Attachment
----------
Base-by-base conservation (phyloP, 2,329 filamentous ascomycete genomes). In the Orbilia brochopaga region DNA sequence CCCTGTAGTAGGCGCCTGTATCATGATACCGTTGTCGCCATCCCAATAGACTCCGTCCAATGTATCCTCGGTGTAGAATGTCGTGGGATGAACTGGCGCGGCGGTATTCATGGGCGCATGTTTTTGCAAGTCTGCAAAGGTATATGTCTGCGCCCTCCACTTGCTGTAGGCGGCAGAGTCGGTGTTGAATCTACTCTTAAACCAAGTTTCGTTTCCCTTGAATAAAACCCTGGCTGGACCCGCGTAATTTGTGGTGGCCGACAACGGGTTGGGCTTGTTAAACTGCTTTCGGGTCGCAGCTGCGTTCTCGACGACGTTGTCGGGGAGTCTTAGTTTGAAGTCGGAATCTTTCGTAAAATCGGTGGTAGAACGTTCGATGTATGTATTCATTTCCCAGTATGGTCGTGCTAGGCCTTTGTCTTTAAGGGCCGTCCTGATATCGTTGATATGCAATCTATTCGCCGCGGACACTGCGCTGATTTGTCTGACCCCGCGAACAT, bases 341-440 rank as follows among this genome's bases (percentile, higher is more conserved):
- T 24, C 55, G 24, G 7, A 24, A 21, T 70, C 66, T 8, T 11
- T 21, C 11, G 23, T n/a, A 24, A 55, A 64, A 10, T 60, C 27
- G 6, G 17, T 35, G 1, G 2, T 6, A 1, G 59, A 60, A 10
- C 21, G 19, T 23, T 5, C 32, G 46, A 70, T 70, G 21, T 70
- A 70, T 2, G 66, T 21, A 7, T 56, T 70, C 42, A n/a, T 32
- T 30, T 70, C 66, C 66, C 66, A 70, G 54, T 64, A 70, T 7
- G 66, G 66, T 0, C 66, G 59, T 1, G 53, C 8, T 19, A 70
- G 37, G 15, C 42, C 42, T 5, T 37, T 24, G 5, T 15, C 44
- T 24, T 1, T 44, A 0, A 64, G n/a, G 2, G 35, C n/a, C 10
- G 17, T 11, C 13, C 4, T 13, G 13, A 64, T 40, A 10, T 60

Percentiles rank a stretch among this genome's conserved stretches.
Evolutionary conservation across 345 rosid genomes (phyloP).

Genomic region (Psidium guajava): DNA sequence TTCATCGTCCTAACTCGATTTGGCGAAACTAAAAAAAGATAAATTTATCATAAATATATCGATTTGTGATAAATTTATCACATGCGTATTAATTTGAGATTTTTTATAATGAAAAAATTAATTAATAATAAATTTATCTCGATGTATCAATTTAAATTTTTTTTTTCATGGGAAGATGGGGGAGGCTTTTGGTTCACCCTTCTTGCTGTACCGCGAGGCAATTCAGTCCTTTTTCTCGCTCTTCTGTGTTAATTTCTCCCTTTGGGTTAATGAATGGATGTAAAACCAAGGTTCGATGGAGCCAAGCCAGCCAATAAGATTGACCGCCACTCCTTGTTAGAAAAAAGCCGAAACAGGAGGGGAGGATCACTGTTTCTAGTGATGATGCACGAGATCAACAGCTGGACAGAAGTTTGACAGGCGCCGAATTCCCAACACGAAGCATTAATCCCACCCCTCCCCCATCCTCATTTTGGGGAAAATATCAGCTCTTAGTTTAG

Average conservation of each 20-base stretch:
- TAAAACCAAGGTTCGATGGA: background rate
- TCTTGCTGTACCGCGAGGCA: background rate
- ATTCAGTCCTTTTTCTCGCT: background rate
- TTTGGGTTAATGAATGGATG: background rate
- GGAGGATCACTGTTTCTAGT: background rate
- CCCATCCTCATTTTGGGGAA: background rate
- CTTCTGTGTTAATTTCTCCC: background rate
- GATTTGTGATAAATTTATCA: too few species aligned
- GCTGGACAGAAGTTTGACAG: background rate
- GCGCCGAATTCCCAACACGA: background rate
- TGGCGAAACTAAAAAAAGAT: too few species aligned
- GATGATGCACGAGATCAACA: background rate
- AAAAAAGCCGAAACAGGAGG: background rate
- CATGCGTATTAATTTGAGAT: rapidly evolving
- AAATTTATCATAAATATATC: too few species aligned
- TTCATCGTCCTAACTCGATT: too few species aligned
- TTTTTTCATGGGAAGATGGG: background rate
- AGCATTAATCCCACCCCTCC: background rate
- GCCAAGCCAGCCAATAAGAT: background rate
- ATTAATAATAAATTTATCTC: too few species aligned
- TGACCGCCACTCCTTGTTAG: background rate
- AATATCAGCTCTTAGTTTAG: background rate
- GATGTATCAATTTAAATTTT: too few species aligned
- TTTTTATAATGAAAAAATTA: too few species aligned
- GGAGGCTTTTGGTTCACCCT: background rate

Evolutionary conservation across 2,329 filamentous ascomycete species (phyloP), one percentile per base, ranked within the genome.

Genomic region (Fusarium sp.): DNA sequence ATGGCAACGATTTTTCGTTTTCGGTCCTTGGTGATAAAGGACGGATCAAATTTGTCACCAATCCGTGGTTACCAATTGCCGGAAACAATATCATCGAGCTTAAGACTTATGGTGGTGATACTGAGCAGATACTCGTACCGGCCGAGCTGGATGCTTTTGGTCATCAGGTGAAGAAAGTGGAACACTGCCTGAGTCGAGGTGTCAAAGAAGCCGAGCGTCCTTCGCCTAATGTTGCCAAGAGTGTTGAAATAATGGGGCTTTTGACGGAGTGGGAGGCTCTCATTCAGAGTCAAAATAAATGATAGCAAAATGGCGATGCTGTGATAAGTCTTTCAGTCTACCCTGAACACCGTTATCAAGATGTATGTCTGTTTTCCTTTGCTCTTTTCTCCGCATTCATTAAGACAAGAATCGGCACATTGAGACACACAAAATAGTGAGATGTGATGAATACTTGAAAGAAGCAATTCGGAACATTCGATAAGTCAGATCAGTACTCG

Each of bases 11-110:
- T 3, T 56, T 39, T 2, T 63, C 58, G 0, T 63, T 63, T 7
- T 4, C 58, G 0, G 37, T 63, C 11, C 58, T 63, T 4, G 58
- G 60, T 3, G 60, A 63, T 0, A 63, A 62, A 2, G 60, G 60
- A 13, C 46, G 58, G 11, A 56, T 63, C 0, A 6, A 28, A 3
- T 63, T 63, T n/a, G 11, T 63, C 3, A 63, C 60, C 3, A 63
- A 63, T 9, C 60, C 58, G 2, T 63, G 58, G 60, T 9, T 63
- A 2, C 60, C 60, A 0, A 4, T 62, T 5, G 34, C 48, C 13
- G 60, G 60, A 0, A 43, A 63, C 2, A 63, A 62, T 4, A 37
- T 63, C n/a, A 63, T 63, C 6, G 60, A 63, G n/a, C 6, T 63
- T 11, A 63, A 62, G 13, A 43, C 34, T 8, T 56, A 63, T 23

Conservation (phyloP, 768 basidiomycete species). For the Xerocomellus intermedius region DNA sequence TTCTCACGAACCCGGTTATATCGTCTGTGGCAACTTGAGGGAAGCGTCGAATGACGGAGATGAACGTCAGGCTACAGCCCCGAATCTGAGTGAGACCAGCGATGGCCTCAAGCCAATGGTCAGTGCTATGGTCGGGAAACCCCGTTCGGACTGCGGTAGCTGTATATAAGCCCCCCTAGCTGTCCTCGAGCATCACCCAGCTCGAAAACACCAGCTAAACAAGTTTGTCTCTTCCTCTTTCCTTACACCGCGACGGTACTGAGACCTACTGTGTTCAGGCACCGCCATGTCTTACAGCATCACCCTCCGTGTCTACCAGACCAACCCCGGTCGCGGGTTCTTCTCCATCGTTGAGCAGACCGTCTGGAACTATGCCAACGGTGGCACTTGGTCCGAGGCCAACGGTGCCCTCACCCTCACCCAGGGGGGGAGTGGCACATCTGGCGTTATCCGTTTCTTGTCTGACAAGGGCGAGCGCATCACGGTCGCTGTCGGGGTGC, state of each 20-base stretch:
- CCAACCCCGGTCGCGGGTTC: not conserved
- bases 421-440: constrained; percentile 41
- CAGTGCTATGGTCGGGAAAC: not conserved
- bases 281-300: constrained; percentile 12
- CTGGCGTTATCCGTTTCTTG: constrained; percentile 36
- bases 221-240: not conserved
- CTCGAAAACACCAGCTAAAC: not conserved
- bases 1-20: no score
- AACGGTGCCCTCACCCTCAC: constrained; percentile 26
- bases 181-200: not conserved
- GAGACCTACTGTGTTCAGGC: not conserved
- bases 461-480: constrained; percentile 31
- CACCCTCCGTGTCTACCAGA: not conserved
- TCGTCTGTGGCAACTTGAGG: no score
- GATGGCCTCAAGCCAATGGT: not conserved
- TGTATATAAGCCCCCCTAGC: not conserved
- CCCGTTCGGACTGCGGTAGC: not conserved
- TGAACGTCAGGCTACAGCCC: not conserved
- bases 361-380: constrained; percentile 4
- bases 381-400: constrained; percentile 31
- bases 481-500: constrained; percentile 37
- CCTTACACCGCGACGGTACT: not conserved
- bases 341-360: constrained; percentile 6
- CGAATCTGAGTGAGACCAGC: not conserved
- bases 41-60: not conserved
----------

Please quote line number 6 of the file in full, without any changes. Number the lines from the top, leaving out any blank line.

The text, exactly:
- A 70, T 2, G 66, T 21, A 7, T 56, T 70, C 42, A n/a, T 32